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What are you reading?


skylee
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The reading has continued at a pretty consistent pace.


First, I've read 中国哲学简史 by 冯友兰. Really fascinating material written at a layperson's level. The book covers ancient schools of thought, like the Confucianists, the Daoists, the Legalists, the Mohists, etc. It reminds me of the days I read Western philosophy, like Plato's Republic. The parallels are strong, and Eastern philosophers were asking many of the same questions that Western ones were, from slightly different angles. The one lamentable thing is that the author quotes a lot of classical source material, which was extremely difficult for me to understand. It didn't totally destroy the experience for me, but it probably would have been better to get a bilingual edition of the book, like this: https://www.amazon.com/Short-History-Chinese-Philosophy/dp/7513561281. The book motivated me to learn some Classical Chinese, which I might do later in the year. I'll never be comfortable reading it, but it would be great to grasp the basic vocabulary/grammar conventions. The classical/semi-classical style shows up in so many modern works of fiction. So much 之, so much 也, so many single-character words instead of compound words.

Next, I broke one of my own rules (don't read English works translated into Chinese), and I read the illustrated edition of 时间简史, by Stephen Hawking. In terms of grammar and vocabulary, a very easy read. In terms of the scientific concepts....not so simple. Really challenging.

Currently, I'm about to finish a small, recently-published novel called 秋园, by 杨本芬. It's touted as the female version of Yu Hua's "To Live," and it has rave reviews on the internet. I think it's definitely more literary/difficult to read than "To Live," and I found that Yu Hua's book was more emotionally impactful. Perhaps "To Live" has better character development--I'm not sure. The author is an amateur writer who got started when she was about 60 years old, if I remember correctly. It fits pretty well within the genre--it talks about the struggles of rural Chinese life through political upheaval, poverty, and starvation. It's interesting enough. I'd say I like it, and the author's use of words can be really striking and memorable. It can get extremely gruesome and graphic in some places (more so than any other books I've read). The author doesn't hide the ugliness and brutality of life in that time and place.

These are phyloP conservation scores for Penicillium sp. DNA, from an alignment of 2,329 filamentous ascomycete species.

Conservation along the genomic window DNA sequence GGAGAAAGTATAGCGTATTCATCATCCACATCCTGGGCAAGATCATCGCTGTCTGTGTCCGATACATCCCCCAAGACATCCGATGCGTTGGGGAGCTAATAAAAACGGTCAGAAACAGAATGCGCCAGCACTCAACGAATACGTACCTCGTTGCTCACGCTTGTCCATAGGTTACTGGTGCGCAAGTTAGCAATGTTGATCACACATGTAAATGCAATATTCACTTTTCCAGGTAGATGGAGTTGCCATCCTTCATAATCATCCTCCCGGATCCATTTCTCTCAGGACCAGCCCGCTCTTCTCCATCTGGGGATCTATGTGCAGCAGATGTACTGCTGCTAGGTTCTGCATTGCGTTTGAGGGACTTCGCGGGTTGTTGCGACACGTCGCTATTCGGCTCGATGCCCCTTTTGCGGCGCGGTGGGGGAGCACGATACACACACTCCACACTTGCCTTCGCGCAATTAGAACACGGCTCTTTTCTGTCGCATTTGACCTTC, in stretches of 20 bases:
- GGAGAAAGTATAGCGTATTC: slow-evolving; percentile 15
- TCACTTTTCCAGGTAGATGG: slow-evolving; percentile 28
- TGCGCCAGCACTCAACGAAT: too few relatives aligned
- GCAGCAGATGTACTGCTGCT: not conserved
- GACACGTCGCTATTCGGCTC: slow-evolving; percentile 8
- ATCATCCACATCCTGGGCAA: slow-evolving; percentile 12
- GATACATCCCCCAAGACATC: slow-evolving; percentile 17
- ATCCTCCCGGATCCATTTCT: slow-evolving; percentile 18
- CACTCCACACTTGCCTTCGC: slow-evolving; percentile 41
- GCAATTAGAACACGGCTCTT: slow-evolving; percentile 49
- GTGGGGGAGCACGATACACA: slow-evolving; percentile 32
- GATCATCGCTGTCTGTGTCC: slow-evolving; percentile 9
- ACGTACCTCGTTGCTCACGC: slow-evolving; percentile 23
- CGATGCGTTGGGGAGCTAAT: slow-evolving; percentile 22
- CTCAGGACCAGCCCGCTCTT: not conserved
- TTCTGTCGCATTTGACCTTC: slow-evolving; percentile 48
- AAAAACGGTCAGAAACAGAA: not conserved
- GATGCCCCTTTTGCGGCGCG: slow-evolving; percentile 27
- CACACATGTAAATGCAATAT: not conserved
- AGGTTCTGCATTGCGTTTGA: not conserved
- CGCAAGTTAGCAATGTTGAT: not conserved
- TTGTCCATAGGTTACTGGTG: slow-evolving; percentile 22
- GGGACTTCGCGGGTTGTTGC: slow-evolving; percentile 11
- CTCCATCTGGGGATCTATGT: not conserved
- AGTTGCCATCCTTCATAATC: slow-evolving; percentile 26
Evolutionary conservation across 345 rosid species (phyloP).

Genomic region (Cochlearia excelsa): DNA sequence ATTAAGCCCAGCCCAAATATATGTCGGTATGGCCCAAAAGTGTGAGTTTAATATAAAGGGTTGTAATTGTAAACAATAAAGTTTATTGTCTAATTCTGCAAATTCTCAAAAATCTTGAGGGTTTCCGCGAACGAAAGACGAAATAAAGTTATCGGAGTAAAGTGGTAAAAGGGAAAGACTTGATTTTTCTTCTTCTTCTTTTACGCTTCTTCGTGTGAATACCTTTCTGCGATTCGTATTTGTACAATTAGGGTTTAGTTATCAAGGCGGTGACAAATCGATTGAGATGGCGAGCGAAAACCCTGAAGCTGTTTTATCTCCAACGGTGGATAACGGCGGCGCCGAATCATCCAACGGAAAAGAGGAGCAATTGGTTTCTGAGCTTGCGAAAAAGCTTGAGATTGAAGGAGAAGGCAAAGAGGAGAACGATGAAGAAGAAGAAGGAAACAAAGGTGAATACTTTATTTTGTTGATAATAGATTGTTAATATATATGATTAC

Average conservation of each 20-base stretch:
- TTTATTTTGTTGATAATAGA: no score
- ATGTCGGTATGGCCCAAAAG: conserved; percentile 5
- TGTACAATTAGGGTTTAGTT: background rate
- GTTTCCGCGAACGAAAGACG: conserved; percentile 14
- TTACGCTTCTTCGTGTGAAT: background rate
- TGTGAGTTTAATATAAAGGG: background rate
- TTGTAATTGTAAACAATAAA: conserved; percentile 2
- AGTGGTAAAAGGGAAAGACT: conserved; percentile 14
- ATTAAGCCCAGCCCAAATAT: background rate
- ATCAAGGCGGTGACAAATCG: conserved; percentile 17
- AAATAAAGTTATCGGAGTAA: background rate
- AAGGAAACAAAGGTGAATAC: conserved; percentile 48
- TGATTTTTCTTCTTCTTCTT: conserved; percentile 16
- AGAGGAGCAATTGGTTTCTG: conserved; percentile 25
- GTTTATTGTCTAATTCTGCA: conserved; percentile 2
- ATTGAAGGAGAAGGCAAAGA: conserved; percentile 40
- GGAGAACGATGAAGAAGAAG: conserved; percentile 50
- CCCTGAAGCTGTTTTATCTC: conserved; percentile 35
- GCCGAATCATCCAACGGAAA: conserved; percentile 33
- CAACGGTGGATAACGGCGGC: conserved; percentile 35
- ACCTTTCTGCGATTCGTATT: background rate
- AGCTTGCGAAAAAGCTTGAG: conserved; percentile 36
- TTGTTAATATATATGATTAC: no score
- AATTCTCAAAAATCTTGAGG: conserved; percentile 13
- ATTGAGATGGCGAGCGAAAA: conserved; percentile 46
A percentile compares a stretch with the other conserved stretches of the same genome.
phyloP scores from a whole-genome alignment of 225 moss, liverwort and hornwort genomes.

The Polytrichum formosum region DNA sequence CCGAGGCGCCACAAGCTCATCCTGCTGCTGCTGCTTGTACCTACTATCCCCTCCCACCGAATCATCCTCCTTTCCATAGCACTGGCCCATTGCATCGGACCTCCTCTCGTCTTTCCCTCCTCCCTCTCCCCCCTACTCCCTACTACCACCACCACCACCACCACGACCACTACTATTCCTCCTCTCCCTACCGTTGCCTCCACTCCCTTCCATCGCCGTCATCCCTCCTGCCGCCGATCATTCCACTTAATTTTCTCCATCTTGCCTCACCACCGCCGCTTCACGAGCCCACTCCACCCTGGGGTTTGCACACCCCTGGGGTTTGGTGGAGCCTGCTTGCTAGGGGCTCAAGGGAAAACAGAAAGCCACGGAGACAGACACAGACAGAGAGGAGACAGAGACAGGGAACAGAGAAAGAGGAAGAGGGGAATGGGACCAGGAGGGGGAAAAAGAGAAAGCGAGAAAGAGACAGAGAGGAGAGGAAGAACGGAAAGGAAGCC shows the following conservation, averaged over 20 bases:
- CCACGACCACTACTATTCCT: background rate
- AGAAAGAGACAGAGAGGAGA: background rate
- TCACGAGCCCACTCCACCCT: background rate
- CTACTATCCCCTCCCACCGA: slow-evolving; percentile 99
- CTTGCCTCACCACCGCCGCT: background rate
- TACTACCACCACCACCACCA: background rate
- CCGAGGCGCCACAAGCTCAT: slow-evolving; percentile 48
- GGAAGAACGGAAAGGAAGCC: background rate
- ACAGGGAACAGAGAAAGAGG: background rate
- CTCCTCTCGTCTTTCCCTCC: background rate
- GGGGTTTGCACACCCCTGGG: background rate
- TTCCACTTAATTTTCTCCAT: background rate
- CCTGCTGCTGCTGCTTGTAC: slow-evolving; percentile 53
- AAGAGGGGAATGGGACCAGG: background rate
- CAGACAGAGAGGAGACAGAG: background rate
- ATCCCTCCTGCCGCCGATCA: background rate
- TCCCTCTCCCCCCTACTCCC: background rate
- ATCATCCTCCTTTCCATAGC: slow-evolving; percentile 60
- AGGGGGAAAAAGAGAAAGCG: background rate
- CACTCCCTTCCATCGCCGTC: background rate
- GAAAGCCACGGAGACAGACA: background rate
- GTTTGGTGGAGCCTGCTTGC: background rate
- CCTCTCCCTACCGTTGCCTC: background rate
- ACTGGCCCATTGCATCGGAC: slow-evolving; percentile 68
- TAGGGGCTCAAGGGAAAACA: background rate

Meanwhile, I am slowly working my way through Taiwanese magazine/news articles online, so I can learn traditional characters. Not too hard. Just hard enough to be awkward. I think I'll have a decent (not perfect) grasp on reading traditional characters in a month or so.

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On 1/13/2023 at 9:55 PM, Woodford said:

It can get extremely gruesome and graphic in some places (more so than any other books I've read). The author doesn't hide the ugliness and brutality of life in that time and place. 

Interesting that a female author does that too. The violence and grue are a pretty constant feature in the works of Mo Yan Yu Hua Su Tong and that generation, much less in the work of later authors. I guess I don't know much work by female authors of that generation.

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On 1/13/2023 at 3:55 PM, Woodford said:

It didn't totally destroy the experience for me, but it probably would have been better to get a bilingual edition of the book, like this: https://www.amazon.com/Short-History-Chinese-Philosophy/dp/7513561281.

 

I went ahead and purchased this edition of the book. 

 

Looks really interesting, and something that I am also deeply interesting. Should be "review" for me because I've read extensively about some of this in my native English, which hopefully will translate to me feeling a bit less lost. 

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I just started reading 乡土中国, having heard about it from a recent Ezra Klein NYT podcast.  It's supposed to be a well known book written by a Chinese sociologist explaining the rural (?) origins of Chinese culture.

 

I'm about a third of the way through it.  It's not that long, only about 60k words, and I'm happy that I've mostly kept an acceptable level of language fluency despite laxness in my reading routine.  Although now I'm hitting a section talking about Chinese philosophy (孔子, 杨朱, 杨朱, christianity) vs. selfishness that requires some slowing down, and googling.

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On 1/21/2023 at 12:48 PM, PerpetualChange said:

Despite much threatening to quit this language, I've managed to not totally do it. 

Just keep at it. In Welsh, we would say "Dyfal donc a dyrr y garreg." ("It's steady tapping that breaks the stone.")

Don't give up.

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